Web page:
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“Blurtso slips into stone”

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Into stone people come and go, slaves of Michelangelo…
Artist carved a brand new beauty, polished it and made it clean,
but now the stones are rough and the artist’s dust
and the statue’s going home, slipping back, slipping into stone.

Into stone people come and go, slaves of Michelangelo…
Mommy has a brand new baby, dress him up and keep him clean,
but the years will reach him, and time will teach him,
tear him down ‘fore he’s full grown, leaving him slipping into stone.

Into stone people come and go, slaves of Michelangelo…
So you think you’re doing fine, think that you have got it made,
but the music’s slowing, you can hear it going,
like a long forgotten poem, like the faces in the foam,
and all the places you’ve ever known, they’re slipping into stone.

Into stone people come and go, slaves of Michelangelo…
You can’t run, you can’t hide, doesn’t matter
if you’re nice or if you’re mean, midnight walking,
all-night talking, there ain’t no stopping going home,
‘cause you and me, we’re slipping, slipping into stone.

Watch Blurtso slip into stone on Youtube

“Ditto goes to school” (XXVI)

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Shall we read page three of The Children’s Story? said Ms. Johnson. Oh yes, said Virginia, I want to know why the teacher and children are afraid. Very well, said Ms. Johnson, page three says:

The children rustled, watching the teacher, wondering what possessed her… Johnny looked away from the door and watched with the other children. He did not understand anything except that the teacher was afraid, and because she was afraid she was making them all worse and he wanted to shout that there was no need to fear. “Just because they’ve conquered us there’s no need for panic-fear,” Dad had said. “Don’t be afraid, Johnny. If you fear too much, you’ll be dead even though you’re alive.”

We still don’t know why they’re afraid, said Virginia. No, we don’t, said Ms. Johnson. I don’t like to be afraid, said Virginia. Neither do I, said Ditto. Maybe that’s why Johnny has so much hate, said Virginia. Why? said Ms. Johnson. Because he doesn’t like to be afraid, and he’s angry at the person who’s making him afraid. Are we sure it’s a person? said Ms. Johnson. It says “they” conquered, said Virginia.

Who are they? said Ms. Johnson. I don’t know, said Virginia, but they must be bad if they conquered. Is conquering bad? said Ms. Johnson. That depends if you’re a conquer or a conquered, said Virginia. A “conqueror,” said Ms. Johnson. “They” could be another kind of animal, said Ditto. Like what? said Ms. Johnson. Any kind of animal that’s different from them, said Ditto, like a herd of rhinoceri. “Rhinoceroses,” said Ms. Johnson. Or a swarm of bees, said Ditto, or a school of piranhas. What’s a piranha? said Virginia. A piranha, said Ms. Johnson, is a freshwater fish with an insatiable appetite for meat. Insatiable? said Virginia. Impossible to satisfy, said Ms. Johnson. Oh, said Virginia.

Why don’t you like to be afraid? said Ms. Johnson. Because, said Virginia, I don’t know what’s going to happen. But something good might happen, said Ms. Johnson. But it might not, said Virginia. We fear the unknown, said Ditto, like Hamlet. Hamlet? said Ms. Johnson. Yes, said Ditto, my parents and their friend Blurtso staged a play called “Hamlet” last year. What does Hamlet say? said Ms. Johnson. He says, said Ditto, that he would rather stay with something familiar that doesn’t make him happy than take his chances with something unfamiliar. Something unfamiliar? said Ms. Johnson. Yes, said Ditto. Like what? said Ms. Johnson. Like death, said Ditto. Are you afraid of death? said Ms. Johnson. Yes, said Ditto. And you, Virginia? Yes, said Virginia.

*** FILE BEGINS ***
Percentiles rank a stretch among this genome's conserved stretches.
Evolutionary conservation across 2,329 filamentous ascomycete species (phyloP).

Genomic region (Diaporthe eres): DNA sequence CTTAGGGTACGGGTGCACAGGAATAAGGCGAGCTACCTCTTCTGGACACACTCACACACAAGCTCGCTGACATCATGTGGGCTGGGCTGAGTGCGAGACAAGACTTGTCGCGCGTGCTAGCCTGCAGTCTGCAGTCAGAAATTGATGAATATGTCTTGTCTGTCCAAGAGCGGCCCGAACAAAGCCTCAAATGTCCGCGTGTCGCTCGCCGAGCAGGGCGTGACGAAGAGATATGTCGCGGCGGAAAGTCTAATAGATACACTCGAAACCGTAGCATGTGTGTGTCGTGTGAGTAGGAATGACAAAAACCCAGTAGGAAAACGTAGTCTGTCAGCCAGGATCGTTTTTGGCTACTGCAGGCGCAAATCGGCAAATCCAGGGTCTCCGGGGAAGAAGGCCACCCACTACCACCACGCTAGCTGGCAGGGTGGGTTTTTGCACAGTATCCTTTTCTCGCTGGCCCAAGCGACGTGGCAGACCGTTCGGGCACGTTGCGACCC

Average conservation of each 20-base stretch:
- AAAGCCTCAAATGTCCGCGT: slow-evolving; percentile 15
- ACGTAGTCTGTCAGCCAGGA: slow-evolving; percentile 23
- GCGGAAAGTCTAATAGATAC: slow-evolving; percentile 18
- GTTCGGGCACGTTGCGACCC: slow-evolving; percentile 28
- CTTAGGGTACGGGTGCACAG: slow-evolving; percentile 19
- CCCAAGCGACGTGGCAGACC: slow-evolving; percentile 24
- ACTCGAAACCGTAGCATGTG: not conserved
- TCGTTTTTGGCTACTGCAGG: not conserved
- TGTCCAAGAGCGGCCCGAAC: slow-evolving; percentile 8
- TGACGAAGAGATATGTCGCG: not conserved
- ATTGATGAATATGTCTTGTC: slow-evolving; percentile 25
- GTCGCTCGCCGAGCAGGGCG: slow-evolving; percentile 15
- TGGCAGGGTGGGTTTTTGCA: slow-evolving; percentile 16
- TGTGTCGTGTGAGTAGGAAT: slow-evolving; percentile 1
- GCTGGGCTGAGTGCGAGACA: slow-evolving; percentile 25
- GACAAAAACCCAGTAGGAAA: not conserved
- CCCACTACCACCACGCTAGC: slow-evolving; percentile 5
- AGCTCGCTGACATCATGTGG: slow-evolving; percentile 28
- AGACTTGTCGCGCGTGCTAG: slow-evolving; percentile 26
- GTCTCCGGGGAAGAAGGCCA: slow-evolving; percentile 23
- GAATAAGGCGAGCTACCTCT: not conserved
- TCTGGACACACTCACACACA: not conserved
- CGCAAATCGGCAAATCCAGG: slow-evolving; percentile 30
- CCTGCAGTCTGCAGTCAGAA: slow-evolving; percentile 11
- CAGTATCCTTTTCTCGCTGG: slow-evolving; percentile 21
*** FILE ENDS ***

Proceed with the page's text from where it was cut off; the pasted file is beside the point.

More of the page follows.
Do you think Johnny is afraid of death in the story? said Ms. Johnson. Yes, said Ditto, or something worse. What’s worse than death? said Ms. Johnson. No one can say, said Ditto, until they know what death is. So it might not be bad? said Ms. Johnson. It might not, said Ditto, but we don’t know, so we create nightmares to fill the unknown. Is that what Johnny’s dad is telling us, said Ms. Johnson, when he says, “If you fear too much, you’ll be dead even though you’re alive”? Yes, said Ditto.

Have you ever heard of Franklin Delano Roosevelt? said Ms. Johnson. No, said Ditto. He was a president of the United States who said, “We have nothing to fear but fear itself.” What does that mean? said Virginia. It means, said Ditto, that the worst thing to do is be afraid. Why? said Virginia. Because when you’re afraid, said Ditto, you’ll do anything to stop being afraid. Do you think it’s easy, said Ms. Johnson, to frighten people into doing what you want them to do? Yes, said Ditto, all you have to do is convince them something unknown will happen if they don’t.

“Blurtso and Harlan watch the Muppets”

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“We’re Marley and Marley… Oooooooooooooooooooooo…”

Do you think we could be Muppets? said Harlan. I don’t know, said Blurtso, they seem pretty talented. Yeah, said Harlan, even the fruit was singing. And the frog, said Blurtso, was doing long division.

“Blurtso sees an ant” (VII)

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Oh, oh, said Blurtso, do you see that? Yes, said Harlan. What are we going to do? said Blurtso. I don’t mind a single ant, said Harlan, but when you’re surrounded by hundreds or thousands, they become unpleasant. Do you think he’ll tell his friends about the loft? said Blurtso. I don’t know, said Harlan. Maybe he’s a hermit ant, said Blurtso. A hermit ant? said Harlan. Yes, said Blurtso, an ant who rejects the frenetic pace of contemporary ant traditions and ant society, and goes off on his own to contemplate nature and his relationship to the cosmos. Or maybe, said Harlan, he’s a scout ant.